The University of Toledo recently recognized its outstanding advisors, researchers and teachers, and announced the recipients of the Edith Rathbun Award for Outreach and Engagement for the 2022-23 academic year.
“We are proud to have so many dedicated faculty and staff at The University of Toledo who go above and beyond for our students and the University,” said Dr. Risa Dickson, interim provost and executive vice president for academic affairs. “Every year we take the opportunity to recognize some of our outstanding team members based on nominations from our campus community. Congratulations to this year’s truly inspiring recipients.”
Recipients of the Outstanding Teacher Award are:
Dr. Gary Insch, a professor in the Department of Management in the John B. and Lillian E. Neff College of Business and Innovation.
“Dr. Insch shows genuine care for every student he encounters,” one student wrote. “I had Dr. Insch for Introduction to business and he made me feel as if every student in the room actually mattered. Dr. Insch also does not leave any student behind and gives everyone a great opportunity to succeed.”
Another nominator wrote: “In class, Professor Inch stressed the importance of business ethics. He taught this subject with emotion, claiming that we have the power to make the world a better place and we should stay true to our morals. I have never had a teacher or professor show care for students like Professor Inch.”
And one student said: “I believe that he is one of the most amazing professors I have ever had and he has lot of knowledge about businesses and he loves to teach.”
Dr. Hossein Sojoudi, an associate professor in the Department of Mechanical, Industrial and Manufacturing Engineering in the College of Engineering.
“Dr. Sojoudi has been the best professor I’ve had during my time as a mechanical engineering student,” one student said in his nomination of Sojoudi. “His passion for engineering and his ability to challenge students to think and challenge themselves has been an inspiration.”
Another student nominator wrote: “Dr. Sodjoudi has unique techniques for making complex engineering concepts become simple to the understanding of all his students. He has demonstrated great skill as an instructor as well as a great interest in seeing his students understand and succeed.”
Dr. Raghav Khanna, the Leidich Family Endowed Professor of Power Systems from the Department of Electrical Engineering and Computer Science in the College of Engineering.
One nominee wrote: “He makes sure that we are all actually understanding the material he is teaching, and he has a great way of teaching that keeps the students involved during class. I’ve never had a professor in college care so much about the students in and out of the classroom.”
Another student said: “He is one of the most engaging and effective teachers I have had. He is very clear about his expectations and makes it very easy to learn in his class. He will always answer any question to the best of his ability and make a real effort to make sure when a question is asked that the student comprehends the answer that was given.”
One student said this about Khanna in their nomination: “A lot of professors are good at teaching either the mathematical side of a subject or the conceptual side, but Professor Khanna combines both without ever losing sight of the bigger picture of whatever material he is teaching. Furthermore, Professor Khanna always strives to be entertaining and personable, showing a great amount of care for every student in his classes.”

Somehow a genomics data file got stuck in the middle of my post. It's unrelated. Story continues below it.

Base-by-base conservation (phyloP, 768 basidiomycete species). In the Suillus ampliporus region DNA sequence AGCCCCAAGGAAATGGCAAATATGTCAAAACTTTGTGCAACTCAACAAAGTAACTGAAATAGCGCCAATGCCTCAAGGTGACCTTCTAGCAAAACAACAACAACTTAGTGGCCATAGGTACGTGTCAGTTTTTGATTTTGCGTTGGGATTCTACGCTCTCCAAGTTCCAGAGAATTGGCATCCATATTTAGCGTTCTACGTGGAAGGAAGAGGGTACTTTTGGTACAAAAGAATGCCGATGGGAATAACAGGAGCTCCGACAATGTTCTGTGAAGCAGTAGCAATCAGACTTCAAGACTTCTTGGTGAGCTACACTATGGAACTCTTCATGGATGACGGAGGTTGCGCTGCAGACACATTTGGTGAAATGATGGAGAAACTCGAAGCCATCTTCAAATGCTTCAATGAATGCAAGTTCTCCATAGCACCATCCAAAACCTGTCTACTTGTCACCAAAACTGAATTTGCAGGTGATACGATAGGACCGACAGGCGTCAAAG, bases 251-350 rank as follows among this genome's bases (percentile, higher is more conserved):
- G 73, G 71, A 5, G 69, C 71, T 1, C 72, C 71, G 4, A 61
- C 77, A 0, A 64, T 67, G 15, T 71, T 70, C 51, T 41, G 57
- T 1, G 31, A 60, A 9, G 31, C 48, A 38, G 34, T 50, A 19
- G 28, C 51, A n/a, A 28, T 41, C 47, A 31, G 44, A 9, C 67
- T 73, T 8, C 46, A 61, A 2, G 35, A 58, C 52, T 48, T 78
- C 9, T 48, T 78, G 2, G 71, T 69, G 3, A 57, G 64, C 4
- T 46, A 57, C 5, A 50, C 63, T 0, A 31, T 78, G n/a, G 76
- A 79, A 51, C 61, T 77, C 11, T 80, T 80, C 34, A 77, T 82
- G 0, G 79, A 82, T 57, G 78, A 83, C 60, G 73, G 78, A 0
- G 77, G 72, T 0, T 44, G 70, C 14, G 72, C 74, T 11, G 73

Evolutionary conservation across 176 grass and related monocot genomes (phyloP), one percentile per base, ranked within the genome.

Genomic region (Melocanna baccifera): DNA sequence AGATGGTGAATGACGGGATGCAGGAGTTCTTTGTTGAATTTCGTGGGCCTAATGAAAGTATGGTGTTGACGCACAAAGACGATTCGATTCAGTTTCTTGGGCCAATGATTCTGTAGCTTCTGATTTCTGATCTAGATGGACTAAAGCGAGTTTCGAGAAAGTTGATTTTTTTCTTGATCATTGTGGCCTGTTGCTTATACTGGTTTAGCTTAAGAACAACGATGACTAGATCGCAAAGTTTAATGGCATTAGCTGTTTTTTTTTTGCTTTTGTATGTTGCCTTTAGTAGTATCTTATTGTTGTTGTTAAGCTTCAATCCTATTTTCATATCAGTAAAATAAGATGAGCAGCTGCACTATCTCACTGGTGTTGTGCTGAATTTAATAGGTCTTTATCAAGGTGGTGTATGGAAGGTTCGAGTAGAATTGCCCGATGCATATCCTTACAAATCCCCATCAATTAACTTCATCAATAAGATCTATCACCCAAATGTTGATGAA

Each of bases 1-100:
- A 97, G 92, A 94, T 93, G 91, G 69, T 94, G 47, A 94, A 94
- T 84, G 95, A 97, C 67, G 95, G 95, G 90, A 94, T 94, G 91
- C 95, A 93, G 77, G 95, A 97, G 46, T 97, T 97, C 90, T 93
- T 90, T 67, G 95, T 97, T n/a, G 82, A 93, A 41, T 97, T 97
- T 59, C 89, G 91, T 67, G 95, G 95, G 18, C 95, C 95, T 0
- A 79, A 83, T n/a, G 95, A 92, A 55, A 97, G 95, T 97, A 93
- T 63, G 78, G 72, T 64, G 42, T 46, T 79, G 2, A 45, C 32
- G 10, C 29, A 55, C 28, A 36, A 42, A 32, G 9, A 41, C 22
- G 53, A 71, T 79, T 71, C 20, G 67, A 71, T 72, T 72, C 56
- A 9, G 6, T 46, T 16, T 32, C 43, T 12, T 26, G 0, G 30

Jessica Knouse, a professor of law in the College of Law.
A student nominator who struggles with mental health issues that impact their in-class performance and abilities shared, “I have never felt so welcome and accepted by a professor. Professor Knouse has worked diligently to create a classroom environment in which no one feels left out or othered.”
Another student wrote that Knouse “cultivated a learning environment that I didn’t think was possible in a virtual classroom. She has helped me come out of my shell as a student.”
A third said: “I really don’t know where I’d be without having the reassurance that it’s OK to come up for air when ‘life’ happens in law school. Professor Knouse is an amazing professor and in my humble opinion is more than worthy of receiving this award.”
James Oberlander, an instructor in the College of Nursing.
One student wrote, “He has made several speeches in class about how he wants his students to do well and that he enjoys helping us.”
Another nominator offered, “For each class, he joins the call with a radiating, positive attitude and a smile on his face. He allots time for us to ask questions and he holds his own review sessions. During lecture, he thoroughly explains the content of his slides, and he relates the material we are learning to our lives through concrete examples and analogies.”
One wrote: “He is more than a professor teaching from a textbook; he is passionate
about what he teaches and has a strong sense of professional identity as a nurse. In class, he also uses ‘acted out’ examples of class material that make more sense than the classic scientific examples. He will construct analogies and mnemonics for course content that help make the material ‘easier to digest.’ ”
Sara Yaklin, a senior lecturer in the Department of English Language and Literature in the College of Arts and Letters.
A student said, “We’re only a month into the semester but I already feel like a better writer. The content and curriculum of her class is amazing, and she is dedicated to ensuring each student understands and is engaged with the class material. She is truly so caring.”
Another student wrote: “The Composition II course I attended was incredibly well thought out. Her lectures were clear and concise, the blackboard page was incredibly detailed and thorough and her expectations of us were straightforward. It was evident that Ms. Yaklin spent considerable time thinking about the structure of her course in a way that would not only engage us as students but challenge us intellectually and stimulate our critical thinking skills. She is not a professor who is purely interested in just ‘showing up.’ ”
One student said this in their nomination: “Ms. Yaklin’s genuine desire to educate students in thoughtful and challenging ways that contribute to their growth as not only students, but individuals was evident from the start. She demonstrated a clear respect for her students, treating them as the capable, burgeoning adults that they are.”
Recipients of the Outstanding Research and Scholarship Award are:
Eric Chaffee, a professor of law in the College of Law. He joined the faculty in 2013.